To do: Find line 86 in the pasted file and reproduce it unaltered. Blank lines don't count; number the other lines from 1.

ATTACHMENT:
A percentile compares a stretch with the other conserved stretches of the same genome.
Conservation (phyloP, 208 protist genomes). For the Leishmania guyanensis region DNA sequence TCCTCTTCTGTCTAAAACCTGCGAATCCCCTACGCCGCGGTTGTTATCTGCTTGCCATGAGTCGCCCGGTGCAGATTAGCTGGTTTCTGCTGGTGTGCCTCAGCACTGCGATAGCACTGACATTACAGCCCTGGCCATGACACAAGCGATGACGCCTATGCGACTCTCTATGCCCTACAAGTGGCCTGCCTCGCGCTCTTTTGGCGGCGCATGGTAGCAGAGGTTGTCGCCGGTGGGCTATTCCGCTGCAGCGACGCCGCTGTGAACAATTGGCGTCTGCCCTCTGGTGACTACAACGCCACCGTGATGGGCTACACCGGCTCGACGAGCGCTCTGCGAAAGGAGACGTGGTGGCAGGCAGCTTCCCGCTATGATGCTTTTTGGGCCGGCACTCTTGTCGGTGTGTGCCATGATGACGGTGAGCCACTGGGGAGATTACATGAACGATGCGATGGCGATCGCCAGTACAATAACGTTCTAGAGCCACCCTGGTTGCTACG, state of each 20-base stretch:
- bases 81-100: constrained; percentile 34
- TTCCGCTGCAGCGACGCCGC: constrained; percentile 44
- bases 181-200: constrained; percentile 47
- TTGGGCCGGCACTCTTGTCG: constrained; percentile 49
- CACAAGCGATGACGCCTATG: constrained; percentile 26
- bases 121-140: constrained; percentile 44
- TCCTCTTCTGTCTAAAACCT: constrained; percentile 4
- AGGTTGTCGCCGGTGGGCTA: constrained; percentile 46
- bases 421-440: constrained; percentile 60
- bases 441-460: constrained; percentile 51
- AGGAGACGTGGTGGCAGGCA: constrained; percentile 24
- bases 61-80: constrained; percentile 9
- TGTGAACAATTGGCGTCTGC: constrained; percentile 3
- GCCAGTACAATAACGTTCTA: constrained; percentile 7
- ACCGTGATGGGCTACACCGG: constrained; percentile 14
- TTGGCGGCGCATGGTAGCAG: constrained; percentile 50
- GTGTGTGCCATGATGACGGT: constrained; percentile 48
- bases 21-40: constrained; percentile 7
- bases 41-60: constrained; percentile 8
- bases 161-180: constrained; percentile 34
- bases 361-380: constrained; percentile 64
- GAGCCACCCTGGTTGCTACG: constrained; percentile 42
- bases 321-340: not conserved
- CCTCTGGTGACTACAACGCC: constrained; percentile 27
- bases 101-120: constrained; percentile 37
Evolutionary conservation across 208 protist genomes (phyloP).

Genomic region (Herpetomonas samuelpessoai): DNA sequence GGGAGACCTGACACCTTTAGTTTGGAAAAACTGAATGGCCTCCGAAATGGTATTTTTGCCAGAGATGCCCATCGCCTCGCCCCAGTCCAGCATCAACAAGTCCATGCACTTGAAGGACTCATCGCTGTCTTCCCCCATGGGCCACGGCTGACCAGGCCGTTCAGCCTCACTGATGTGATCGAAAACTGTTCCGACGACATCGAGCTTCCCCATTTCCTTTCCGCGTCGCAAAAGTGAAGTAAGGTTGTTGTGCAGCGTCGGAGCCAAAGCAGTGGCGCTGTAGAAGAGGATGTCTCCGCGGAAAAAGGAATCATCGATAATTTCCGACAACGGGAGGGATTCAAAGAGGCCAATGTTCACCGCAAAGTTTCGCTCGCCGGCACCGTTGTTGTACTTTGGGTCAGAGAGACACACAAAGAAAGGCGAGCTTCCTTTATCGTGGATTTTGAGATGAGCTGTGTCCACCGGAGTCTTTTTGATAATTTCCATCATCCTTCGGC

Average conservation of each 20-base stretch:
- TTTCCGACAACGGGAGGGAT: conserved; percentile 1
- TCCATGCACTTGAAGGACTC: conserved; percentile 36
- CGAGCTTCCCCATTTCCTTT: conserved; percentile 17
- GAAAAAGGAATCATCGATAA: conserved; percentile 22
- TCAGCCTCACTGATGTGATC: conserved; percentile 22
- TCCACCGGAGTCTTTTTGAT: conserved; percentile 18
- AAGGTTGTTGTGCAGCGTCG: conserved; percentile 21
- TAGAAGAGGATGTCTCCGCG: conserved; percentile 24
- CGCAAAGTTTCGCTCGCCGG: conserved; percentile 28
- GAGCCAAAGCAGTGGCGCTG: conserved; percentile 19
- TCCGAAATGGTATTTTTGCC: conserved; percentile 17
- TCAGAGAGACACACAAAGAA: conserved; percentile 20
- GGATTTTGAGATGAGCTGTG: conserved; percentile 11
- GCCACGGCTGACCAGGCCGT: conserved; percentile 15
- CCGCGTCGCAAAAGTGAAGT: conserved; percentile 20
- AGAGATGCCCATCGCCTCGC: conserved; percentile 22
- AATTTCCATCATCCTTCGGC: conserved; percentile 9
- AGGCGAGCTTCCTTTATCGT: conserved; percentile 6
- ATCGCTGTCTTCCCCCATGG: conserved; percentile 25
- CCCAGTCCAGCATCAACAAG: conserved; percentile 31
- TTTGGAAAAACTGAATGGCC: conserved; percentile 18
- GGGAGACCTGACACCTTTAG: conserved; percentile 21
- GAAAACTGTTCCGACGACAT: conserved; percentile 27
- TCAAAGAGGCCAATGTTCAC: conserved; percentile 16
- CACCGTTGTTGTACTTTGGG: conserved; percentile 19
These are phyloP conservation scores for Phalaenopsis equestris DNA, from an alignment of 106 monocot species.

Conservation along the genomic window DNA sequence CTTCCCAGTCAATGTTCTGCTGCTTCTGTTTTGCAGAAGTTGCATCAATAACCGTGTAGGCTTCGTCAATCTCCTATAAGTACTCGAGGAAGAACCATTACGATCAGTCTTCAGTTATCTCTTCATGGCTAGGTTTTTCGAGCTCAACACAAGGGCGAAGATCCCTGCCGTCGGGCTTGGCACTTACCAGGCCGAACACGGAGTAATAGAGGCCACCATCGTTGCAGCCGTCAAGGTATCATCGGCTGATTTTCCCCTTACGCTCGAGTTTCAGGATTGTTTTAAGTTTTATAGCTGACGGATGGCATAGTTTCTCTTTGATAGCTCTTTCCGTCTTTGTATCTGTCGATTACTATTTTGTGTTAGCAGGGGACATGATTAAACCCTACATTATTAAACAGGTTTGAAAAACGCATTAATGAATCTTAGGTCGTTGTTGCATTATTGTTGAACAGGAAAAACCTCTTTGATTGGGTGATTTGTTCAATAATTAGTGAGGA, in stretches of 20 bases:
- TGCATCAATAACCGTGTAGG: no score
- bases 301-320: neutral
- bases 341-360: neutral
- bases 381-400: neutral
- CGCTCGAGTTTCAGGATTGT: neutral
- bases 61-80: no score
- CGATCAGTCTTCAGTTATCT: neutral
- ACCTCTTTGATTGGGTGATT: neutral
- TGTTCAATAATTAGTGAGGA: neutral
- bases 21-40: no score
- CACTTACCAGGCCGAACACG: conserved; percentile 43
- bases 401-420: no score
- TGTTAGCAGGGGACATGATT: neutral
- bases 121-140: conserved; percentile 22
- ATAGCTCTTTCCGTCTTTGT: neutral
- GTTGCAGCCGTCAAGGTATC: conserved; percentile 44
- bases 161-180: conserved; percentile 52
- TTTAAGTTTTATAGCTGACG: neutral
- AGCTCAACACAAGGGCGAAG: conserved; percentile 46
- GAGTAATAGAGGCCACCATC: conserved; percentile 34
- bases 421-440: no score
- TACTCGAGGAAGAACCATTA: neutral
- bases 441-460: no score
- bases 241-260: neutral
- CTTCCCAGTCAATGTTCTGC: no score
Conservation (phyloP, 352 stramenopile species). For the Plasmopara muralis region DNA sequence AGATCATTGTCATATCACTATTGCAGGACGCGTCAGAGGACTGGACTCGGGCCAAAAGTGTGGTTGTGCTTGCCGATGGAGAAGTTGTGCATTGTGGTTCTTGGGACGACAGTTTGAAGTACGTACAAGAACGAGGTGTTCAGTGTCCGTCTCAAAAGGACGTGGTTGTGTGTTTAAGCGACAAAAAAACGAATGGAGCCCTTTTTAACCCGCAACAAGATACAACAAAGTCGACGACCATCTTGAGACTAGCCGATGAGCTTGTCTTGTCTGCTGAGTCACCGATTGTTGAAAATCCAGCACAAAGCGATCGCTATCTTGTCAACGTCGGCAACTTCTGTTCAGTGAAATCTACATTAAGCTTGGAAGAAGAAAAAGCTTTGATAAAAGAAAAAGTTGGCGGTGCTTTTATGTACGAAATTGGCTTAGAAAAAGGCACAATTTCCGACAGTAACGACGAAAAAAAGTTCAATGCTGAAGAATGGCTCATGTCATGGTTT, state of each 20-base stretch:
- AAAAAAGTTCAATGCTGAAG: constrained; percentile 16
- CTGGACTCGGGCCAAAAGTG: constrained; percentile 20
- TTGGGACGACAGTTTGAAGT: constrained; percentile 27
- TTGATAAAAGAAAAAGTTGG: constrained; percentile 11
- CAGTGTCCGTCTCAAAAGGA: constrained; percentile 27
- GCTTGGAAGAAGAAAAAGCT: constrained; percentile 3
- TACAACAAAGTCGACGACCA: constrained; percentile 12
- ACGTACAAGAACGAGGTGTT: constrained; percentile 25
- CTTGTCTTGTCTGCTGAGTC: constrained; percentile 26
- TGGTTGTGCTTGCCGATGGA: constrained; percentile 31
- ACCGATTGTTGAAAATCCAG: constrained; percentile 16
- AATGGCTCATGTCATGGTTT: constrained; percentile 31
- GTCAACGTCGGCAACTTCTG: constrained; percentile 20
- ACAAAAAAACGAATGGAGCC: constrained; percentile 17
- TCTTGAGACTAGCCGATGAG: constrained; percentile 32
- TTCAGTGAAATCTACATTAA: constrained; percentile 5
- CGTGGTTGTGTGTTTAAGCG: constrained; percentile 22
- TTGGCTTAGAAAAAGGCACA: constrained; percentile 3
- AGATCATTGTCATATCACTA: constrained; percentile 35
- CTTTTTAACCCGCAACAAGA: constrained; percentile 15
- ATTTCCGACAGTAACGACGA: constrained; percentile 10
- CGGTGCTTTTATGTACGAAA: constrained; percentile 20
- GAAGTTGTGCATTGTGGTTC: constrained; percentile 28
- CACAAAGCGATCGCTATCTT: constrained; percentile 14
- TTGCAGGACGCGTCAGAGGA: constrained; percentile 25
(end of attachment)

- TTGGGACGACAGTTTGAAGT: constrained; percentile 27